Trump Homeland Security chief: Deporting Dreamers won’t be ‘priority’

U.S. Immigration and Customs Enforcement (ICE) will not prioritize the deportations of immigrants who received protections under the Deferred Action for Childhood Arrivals (DACA) program, Homeland Security Secretary Kirstjen NielsenKirstjen Michele NielsenDOJ to Supreme Court: Trump decision to end DACA was lawful Top immigration aide experienced 'jolt of electricity to my soul' when Trump announced campaign Trump casts uncertainty over top intelligence role MORE said.

"It's not gonna be a priority of the Immigration and Customs Enforcement to prioritize their removal," Nielsen told "CBS This Morning." "I've said that before. That's not the policy of [Homeland Security]."

She said that DACA recipients who are registered and obey the law would not be considered a priority for removal from the U.S. if lawmakers are unable to strike a deal enshrining the program's protections into law.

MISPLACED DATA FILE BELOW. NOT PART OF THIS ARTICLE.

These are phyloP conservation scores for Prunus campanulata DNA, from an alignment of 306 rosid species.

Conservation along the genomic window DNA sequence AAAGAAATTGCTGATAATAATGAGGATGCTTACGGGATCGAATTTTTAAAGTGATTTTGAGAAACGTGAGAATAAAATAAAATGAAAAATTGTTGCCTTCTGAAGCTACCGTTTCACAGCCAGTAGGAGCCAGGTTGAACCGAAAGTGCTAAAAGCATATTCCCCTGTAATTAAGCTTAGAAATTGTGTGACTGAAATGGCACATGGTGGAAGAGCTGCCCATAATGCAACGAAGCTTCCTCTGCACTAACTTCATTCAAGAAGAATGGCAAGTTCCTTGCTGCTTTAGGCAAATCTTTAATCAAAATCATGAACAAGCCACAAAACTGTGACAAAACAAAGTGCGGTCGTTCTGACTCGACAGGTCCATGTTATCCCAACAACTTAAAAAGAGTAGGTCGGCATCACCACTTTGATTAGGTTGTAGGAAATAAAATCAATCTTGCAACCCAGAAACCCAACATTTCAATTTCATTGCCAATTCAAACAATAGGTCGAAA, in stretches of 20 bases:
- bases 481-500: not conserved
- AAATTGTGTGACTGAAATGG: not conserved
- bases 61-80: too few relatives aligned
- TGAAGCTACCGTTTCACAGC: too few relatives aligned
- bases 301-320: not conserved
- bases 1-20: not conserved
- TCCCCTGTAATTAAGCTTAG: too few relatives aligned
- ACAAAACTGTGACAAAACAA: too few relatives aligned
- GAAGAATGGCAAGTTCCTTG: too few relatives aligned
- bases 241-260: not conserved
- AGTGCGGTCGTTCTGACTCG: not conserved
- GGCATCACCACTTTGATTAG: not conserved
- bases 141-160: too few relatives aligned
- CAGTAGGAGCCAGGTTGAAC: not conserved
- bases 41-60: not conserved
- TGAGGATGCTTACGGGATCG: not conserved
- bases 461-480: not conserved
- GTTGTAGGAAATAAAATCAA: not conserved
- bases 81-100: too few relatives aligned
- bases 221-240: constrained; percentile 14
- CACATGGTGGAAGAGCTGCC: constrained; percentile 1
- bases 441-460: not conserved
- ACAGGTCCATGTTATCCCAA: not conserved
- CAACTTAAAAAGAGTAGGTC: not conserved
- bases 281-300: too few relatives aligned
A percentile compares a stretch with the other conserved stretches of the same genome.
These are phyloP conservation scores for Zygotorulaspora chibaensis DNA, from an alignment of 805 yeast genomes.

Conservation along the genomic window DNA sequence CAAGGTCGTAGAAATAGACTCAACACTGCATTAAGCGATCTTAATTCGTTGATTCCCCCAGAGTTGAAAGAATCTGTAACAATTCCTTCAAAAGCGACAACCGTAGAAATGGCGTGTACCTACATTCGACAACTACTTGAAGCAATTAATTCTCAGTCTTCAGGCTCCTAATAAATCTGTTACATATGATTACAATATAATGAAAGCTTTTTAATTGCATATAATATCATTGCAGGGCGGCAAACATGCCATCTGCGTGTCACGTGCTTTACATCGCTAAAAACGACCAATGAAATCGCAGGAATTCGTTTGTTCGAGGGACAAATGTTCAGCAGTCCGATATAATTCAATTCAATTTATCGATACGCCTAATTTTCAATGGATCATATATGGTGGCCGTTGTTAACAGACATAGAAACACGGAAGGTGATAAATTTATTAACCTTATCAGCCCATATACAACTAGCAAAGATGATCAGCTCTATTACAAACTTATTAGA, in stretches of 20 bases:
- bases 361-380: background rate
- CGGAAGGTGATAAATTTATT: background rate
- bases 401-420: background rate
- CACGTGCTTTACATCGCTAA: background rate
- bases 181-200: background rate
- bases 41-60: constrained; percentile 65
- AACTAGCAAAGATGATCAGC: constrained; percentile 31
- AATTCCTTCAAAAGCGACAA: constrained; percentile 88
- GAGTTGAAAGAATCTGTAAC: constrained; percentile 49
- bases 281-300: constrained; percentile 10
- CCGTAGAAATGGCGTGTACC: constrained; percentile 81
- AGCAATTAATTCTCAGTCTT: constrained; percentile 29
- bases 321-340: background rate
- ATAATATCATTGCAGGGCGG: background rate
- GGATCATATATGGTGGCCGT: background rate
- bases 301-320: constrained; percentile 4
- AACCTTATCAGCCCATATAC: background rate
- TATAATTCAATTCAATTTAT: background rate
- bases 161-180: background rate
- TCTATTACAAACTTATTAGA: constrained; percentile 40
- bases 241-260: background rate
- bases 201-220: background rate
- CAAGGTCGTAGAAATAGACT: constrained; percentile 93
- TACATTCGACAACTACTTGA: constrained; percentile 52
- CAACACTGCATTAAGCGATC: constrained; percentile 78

"If you are a DACA that's compliant with your registration, meaning you haven't committed a crime, and you in fact are registered, you're not priority of enforcement for ICE should the program end," she said.

President TrumpDonald John TrumpThe Hill's Campaign Report: Democratic field begins to shrink ahead of critical stretch To ward off recession, Trump should keep his mouth and smartphone shut Trump: 'Who is our bigger enemy,' Fed chief or Chinese leader? MORE rescinded the Obama-era program, which offered temporary reprieve from deportation and permission to work to certain immigrants brought to the U.S. illegally as children, in September.

But lawmakers have struggled to strike a deal that would codify DACA's protections, raising fears among some immigrants that they could be subject to deportation once the program ends.

Trump has said that any deal on DACA also needs to increase border security and provide funding for his long-promised wall between the U.S. and Mexico. 

Nielsen told "CBS This Morning" that she hopes members of Congress reach a deal on legislation to cover the program, which has provided protections to roughy 800,000 immigrants, often called "Dreamers."